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Response and Responsibility: Writers in Time of Terror

Image - iStockphoto: Natalia_80
Image – iStockphoto: Natalia_80

‘The Stocks of Gun-Makers Go Up’

In the wake of the massacre at a gay nightclub in Orlando Sunday morning, shares of Smith & Wesson jumped 7 percent in Monday’s trading session. Though the stock stabilized in Tuesday trading, it has nonetheless managed to gain 5.5 percent in the last five days of market activity.

This is Forbes staff writer Maggie McGrath [1] yesterday, June 16. She’s ready with the answer to the question I’ve just placed in your mind: Why would a mass killing make gun manufacturers’ stocks go up, not down?

It’s one of the more jarring market correlations that exists in finance: when a gun tragedy occurs, the stocks of gun-makers go up, because firearm enthusiasts rush to buy up that which they fear will soon be unobtainable as a result of tightened gun laws. Then, when gun control measures fail to materialize, the stocks go back down.

It’s not the purpose of Writer Unboxed to debate gun control. Nor is it our place here to ascribe motivations to armed assailants in highly publicized attacks.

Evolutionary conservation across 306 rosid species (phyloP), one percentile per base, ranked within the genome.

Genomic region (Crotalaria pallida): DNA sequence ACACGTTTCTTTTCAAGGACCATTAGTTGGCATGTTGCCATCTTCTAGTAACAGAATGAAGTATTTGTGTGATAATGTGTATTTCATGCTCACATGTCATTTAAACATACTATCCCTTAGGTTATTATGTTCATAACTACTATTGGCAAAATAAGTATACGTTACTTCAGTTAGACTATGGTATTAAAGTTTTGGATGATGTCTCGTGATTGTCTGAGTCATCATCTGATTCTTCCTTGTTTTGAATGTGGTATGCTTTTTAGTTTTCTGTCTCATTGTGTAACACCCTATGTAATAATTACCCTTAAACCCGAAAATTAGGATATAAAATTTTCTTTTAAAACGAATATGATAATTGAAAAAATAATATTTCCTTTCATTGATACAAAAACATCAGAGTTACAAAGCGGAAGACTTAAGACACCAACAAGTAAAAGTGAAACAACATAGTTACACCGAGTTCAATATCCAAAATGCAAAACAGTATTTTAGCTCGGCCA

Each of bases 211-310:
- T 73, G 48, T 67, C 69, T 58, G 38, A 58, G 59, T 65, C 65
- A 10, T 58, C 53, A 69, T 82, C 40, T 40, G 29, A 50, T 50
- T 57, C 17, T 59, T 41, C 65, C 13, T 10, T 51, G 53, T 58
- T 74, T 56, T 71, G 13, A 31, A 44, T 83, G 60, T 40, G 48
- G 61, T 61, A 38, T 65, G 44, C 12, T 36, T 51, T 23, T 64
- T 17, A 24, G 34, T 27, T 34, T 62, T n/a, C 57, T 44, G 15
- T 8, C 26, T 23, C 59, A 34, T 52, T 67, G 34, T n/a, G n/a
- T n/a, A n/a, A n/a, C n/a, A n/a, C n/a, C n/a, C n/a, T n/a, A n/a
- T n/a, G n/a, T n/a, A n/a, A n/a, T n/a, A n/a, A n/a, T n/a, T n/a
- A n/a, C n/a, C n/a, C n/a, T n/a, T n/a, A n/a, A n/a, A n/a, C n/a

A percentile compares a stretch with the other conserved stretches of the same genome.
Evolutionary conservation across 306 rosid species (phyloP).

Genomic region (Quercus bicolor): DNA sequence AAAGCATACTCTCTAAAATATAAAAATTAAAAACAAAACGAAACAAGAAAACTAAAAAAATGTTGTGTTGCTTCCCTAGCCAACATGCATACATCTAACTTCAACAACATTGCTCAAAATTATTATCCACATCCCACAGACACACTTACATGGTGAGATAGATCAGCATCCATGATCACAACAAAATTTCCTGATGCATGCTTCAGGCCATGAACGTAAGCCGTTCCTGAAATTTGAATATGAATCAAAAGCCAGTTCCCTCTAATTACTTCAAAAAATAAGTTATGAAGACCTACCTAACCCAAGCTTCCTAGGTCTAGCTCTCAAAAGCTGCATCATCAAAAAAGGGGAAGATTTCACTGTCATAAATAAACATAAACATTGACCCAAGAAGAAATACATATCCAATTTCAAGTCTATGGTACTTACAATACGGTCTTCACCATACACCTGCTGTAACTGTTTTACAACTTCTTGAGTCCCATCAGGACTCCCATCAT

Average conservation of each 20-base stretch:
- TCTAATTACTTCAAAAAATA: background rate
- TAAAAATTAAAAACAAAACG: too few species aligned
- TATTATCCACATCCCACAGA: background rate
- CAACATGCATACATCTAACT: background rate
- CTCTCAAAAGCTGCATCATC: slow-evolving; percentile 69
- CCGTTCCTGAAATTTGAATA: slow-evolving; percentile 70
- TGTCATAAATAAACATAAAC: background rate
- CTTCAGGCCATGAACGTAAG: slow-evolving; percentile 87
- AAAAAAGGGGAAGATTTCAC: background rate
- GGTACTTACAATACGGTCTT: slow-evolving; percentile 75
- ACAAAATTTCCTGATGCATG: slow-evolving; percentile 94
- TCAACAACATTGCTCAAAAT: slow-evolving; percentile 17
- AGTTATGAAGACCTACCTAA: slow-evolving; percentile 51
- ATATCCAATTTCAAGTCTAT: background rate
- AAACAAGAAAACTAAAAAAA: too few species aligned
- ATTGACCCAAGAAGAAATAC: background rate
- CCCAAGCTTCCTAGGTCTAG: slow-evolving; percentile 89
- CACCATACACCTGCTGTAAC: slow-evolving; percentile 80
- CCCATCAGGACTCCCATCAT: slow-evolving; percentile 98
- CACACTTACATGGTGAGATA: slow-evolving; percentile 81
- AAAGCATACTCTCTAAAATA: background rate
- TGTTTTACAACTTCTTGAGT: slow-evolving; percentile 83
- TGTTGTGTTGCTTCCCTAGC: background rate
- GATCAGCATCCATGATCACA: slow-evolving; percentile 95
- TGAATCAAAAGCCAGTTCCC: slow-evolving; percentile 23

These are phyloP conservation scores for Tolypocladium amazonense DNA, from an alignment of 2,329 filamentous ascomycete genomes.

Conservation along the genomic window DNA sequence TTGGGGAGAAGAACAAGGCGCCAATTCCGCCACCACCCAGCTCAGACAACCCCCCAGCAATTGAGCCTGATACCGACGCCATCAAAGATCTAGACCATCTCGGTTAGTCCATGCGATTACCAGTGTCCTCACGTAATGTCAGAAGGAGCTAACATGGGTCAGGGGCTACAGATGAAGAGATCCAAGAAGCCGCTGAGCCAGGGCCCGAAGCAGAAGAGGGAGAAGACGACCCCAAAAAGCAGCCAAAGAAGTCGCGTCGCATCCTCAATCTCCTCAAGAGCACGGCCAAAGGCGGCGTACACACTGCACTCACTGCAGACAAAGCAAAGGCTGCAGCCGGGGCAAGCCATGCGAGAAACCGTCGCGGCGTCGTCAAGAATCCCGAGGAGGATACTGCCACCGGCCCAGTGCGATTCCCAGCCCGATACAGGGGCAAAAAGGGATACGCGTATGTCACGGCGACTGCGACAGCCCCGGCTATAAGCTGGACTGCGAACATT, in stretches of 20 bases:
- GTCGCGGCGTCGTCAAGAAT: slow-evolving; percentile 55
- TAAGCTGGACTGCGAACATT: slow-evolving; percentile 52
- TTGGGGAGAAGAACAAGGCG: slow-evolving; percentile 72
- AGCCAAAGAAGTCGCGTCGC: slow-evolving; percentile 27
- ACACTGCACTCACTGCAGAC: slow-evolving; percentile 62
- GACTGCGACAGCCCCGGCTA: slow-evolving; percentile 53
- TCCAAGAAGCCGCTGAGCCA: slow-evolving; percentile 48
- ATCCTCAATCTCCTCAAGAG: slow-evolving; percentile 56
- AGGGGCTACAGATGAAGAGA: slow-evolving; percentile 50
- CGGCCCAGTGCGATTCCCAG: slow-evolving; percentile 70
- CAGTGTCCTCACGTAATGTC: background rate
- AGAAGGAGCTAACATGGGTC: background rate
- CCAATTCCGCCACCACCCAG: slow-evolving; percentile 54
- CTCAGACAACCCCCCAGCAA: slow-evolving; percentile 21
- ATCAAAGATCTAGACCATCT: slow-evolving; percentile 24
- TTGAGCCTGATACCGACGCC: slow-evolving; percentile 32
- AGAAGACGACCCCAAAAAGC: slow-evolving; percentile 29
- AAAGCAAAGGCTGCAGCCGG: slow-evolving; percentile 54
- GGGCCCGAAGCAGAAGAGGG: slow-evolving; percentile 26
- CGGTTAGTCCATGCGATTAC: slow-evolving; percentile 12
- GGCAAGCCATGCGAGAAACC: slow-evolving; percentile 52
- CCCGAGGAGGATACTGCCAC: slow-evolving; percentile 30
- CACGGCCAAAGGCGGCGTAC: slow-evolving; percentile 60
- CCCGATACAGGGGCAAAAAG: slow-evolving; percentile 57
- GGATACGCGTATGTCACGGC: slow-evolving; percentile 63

Politics are not the issue here for us today, although they are for many in the United Kingdom, where official campaigning both for “Vote Leave” and “Vote Remain” has been suspended [2] ahead of the upcoming (June 23) referendum on the UK’s membership in the European Union. That nation is trying to get to grips with the nightmare of Labour MP Jo Cox’s shooting death yesterday (June 16) in Birstall, West Yorkshire, by a man witnesses say shouted “Britain first!” or “Put Britain first!” [3] during his assault. The organization Britain First [4] is condemning the murder.

Those who do discuss these events as part of our political life, may understandably be inflamed and focused on them. They might very well like to engage you in the debate. So compelling is the Orlando incident [5], after all, that Democratic members of the Senate have staged a 15-hour filibuster [6], ending it when Republicans agreed to hold votes on two gun control amendments. The UK already has tight gun-control laws, which is one reason the Cox shooting is all the more shocking there. It was a year ago today [7] that Dylann S. Roof allegedly shot and killed nine people in a church in Charleston.